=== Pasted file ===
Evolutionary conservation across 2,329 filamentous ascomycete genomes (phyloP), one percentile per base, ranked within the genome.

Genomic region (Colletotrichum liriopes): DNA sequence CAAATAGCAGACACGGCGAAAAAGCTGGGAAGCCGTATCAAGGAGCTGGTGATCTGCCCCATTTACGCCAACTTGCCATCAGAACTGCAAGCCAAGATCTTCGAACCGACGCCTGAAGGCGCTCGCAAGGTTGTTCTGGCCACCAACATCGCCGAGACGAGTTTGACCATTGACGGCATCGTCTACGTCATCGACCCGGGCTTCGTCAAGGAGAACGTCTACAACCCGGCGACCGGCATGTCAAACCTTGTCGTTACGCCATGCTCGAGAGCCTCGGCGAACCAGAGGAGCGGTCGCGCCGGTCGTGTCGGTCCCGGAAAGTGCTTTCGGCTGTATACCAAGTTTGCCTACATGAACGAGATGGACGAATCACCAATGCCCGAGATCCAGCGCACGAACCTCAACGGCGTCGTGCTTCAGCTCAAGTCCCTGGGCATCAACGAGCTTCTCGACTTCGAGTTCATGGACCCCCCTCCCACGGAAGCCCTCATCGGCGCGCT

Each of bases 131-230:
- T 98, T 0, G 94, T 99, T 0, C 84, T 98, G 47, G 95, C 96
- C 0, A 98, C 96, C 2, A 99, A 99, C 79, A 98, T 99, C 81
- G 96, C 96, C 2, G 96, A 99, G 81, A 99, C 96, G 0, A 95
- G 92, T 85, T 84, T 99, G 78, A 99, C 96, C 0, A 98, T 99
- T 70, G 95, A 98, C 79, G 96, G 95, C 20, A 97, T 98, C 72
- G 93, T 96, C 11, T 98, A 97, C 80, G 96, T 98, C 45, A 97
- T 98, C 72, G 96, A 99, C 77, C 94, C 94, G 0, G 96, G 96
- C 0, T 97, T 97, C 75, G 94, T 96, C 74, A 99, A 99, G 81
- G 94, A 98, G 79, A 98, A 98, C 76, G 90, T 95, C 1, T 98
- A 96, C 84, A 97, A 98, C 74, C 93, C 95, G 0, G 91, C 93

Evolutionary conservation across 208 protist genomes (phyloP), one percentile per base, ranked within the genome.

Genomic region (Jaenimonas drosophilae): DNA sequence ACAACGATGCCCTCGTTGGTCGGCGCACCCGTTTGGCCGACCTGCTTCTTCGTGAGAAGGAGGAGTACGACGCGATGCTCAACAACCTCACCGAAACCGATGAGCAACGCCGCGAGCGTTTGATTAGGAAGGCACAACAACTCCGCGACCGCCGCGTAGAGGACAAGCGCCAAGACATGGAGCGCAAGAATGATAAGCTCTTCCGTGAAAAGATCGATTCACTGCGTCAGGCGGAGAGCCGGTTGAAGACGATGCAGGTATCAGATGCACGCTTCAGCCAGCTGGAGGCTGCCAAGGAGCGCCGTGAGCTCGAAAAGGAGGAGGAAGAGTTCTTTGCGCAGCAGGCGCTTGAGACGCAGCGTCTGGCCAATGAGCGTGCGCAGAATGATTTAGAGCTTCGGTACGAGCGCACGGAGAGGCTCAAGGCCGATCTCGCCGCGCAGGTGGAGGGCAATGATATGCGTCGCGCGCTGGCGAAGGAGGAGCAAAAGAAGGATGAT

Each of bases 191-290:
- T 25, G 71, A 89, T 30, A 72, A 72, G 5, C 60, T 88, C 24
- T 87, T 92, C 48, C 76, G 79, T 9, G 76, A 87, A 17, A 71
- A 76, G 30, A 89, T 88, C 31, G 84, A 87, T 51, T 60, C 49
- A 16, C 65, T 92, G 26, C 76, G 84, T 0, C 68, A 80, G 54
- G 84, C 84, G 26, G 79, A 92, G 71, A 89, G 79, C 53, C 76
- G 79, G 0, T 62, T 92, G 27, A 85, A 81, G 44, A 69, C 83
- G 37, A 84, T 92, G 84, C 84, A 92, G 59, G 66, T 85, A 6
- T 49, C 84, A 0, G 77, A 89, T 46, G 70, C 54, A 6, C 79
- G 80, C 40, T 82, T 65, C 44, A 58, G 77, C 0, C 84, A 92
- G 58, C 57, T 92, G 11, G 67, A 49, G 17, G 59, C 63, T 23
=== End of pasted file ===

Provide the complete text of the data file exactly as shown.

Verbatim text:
Evolutionary conservation across 2,329 filamentous ascomycete genomes (phyloP), one percentile per base, ranked within the genome.

Genomic region (Colletotrichum liriopes): DNA sequence CAAATAGCAGACACGGCGAAAAAGCTGGGAAGCCGTATCAAGGAGCTGGTGATCTGCCCCATTTACGCCAACTTGCCATCAGAACTGCAAGCCAAGATCTTCGAACCGACGCCTGAAGGCGCTCGCAAGGTTGTTCTGGCCACCAACATCGCCGAGACGAGTTTGACCATTGACGGCATCGTCTACGTCATCGACCCGGGCTTCGTCAAGGAGAACGTCTACAACCCGGCGACCGGCATGTCAAACCTTGTCGTTACGCCATGCTCGAGAGCCTCGGCGAACCAGAGGAGCGGTCGCGCCGGTCGTGTCGGTCCCGGAAAGTGCTTTCGGCTGTATACCAAGTTTGCCTACATGAACGAGATGGACGAATCACCAATGCCCGAGATCCAGCGCACGAACCTCAACGGCGTCGTGCTTCAGCTCAAGTCCCTGGGCATCAACGAGCTTCTCGACTTCGAGTTCATGGACCCCCCTCCCACGGAAGCCCTCATCGGCGCGCT

Each of bases 131-230:
- T 98, T 0, G 94, T 99, T 0, C 84, T 98, G 47, G 95, C 96
- C 0, A 98, C 96, C 2, A 99, A 99, C 79, A 98, T 99, C 81
- G 96, C 96, C 2, G 96, A 99, G 81, A 99, C 96, G 0, A 95
- G 92, T 85, T 84, T 99, G 78, A 99, C 96, C 0, A 98, T 99
- T 70, G 95, A 98, C 79, G 96, G 95, C 20, A 97, T 98, C 72
- G 93, T 96, C 11, T 98, A 97, C 80, G 96, T 98, C 45, A 97
- T 98, C 72, G 96, A 99, C 77, C 94, C 94, G 0, G 96, G 96
- C 0, T 97, T 97, C 75, G 94, T 96, C 74, A 99, A 99, G 81
- G 94, A 98, G 79, A 98, A 98, C 76, G 90, T 95, C 1, T 98
- A 96, C 84, A 97, A 98, C 74, C 93, C 95, G 0, G 91, C 93

Evolutionary conservation across 208 protist genomes (phyloP), one percentile per base, ranked within the genome.

Genomic region (Jaenimonas drosophilae): DNA sequence ACAACGATGCCCTCGTTGGTCGGCGCACCCGTTTGGCCGACCTGCTTCTTCGTGAGAAGGAGGAGTACGACGCGATGCTCAACAACCTCACCGAAACCGATGAGCAACGCCGCGAGCGTTTGATTAGGAAGGCACAACAACTCCGCGACCGCCGCGTAGAGGACAAGCGCCAAGACATGGAGCGCAAGAATGATAAGCTCTTCCGTGAAAAGATCGATTCACTGCGTCAGGCGGAGAGCCGGTTGAAGACGATGCAGGTATCAGATGCACGCTTCAGCCAGCTGGAGGCTGCCAAGGAGCGCCGTGAGCTCGAAAAGGAGGAGGAAGAGTTCTTTGCGCAGCAGGCGCTTGAGACGCAGCGTCTGGCCAATGAGCGTGCGCAGAATGATTTAGAGCTTCGGTACGAGCGCACGGAGAGGCTCAAGGCCGATCTCGCCGCGCAGGTGGAGGGCAATGATATGCGTCGCGCGCTGGCGAAGGAGGAGCAAAAGAAGGATGAT

Each of bases 191-290:
- T 25, G 71, A 89, T 30, A 72, A 72, G 5, C 60, T 88, C 24
- T 87, T 92, C 48, C 76, G 79, T 9, G 76, A 87, A 17, A 71
- A 76, G 30, A 89, T 88, C 31, G 84, A 87, T 51, T 60, C 49
- A 16, C 65, T 92, G 26, C 76, G 84, T 0, C 68, A 80, G 54
- G 84, C 84, G 26, G 79, A 92, G 71, A 89, G 79, C 53, C 76
- G 79, G 0, T 62, T 92, G 27, A 85, A 81, G 44, A 69, C 83
- G 37, A 84, T 92, G 84, C 84, A 92, G 59, G 66, T 85, A 6
- T 49, C 84, A 0, G 77, A 89, T 46, G 70, C 54, A 6, C 79
- G 80, C 40, T 82, T 65, C 44, A 58, G 77, C 0, C 84, A 92
- G 58, C 57, T 92, G 11, G 67, A 49, G 17, G 59, C 63, T 23